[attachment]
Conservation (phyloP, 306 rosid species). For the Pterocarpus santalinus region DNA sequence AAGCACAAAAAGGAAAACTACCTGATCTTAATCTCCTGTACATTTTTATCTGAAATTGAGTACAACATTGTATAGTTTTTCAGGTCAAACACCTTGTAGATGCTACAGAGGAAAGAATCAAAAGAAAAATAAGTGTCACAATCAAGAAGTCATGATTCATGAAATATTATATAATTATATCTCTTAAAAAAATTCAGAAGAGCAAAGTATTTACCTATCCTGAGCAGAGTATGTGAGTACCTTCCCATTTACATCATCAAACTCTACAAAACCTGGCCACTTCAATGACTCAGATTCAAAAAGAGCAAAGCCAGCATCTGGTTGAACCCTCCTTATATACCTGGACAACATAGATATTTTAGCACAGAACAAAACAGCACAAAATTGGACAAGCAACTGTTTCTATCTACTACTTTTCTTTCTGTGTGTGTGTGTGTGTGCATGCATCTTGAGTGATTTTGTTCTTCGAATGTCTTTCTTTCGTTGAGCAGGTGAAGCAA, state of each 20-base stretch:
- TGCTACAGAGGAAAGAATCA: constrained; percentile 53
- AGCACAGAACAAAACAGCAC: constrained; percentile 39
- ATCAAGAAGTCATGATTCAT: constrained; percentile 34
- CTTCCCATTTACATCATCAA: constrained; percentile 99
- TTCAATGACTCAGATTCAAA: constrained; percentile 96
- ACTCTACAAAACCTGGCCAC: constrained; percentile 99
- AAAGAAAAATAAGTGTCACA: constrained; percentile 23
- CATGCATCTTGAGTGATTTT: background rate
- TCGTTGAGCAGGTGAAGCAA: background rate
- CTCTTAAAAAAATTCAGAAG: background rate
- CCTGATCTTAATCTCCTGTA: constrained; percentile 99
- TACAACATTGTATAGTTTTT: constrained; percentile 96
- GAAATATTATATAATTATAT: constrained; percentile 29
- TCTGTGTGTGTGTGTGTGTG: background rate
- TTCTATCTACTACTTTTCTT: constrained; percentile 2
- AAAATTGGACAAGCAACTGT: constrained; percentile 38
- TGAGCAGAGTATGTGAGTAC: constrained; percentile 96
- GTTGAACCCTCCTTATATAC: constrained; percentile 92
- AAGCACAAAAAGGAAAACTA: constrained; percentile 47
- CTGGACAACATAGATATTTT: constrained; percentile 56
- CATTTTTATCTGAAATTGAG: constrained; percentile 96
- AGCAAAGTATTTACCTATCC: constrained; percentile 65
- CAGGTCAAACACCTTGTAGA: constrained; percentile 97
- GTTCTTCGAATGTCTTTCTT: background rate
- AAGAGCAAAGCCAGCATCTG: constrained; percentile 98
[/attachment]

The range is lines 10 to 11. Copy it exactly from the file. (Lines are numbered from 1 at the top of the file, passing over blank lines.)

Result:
- TCGTTGAGCAGGTGAAGCAA: background rate
- CTCTTAAAAAAATTCAGAAG: background rate